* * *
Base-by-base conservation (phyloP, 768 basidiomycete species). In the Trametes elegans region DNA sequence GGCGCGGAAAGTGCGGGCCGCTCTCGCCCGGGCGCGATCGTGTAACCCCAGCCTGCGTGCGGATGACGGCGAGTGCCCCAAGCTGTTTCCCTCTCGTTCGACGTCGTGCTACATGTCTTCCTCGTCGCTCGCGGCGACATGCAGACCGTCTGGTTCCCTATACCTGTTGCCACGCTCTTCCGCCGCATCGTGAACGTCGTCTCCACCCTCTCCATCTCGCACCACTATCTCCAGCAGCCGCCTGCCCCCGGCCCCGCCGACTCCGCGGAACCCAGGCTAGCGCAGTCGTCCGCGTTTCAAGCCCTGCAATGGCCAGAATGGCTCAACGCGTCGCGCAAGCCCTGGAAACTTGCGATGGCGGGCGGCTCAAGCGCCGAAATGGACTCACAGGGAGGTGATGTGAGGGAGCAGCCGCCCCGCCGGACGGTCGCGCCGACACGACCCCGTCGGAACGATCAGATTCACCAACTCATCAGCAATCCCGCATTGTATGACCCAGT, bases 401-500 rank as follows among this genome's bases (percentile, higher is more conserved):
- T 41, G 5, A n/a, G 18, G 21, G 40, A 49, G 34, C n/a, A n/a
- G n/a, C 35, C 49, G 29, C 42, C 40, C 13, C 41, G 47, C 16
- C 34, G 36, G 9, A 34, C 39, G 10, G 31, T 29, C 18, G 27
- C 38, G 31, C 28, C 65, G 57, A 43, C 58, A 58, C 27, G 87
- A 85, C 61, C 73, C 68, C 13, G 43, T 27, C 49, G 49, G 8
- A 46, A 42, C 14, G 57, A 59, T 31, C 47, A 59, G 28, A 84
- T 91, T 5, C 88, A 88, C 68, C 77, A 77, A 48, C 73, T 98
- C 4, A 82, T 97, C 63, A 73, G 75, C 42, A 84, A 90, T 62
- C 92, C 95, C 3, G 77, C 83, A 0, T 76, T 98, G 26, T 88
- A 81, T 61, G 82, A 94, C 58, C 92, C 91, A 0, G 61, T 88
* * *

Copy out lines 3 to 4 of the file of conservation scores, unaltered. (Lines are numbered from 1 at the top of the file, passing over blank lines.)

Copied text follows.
- G n/a, C 35, C 49, G 29, C 42, C 40, C 13, C 41, G 47, C 16
- C 34, G 36, G 9, A 34, C 39, G 10, G 31, T 29, C 18, G 27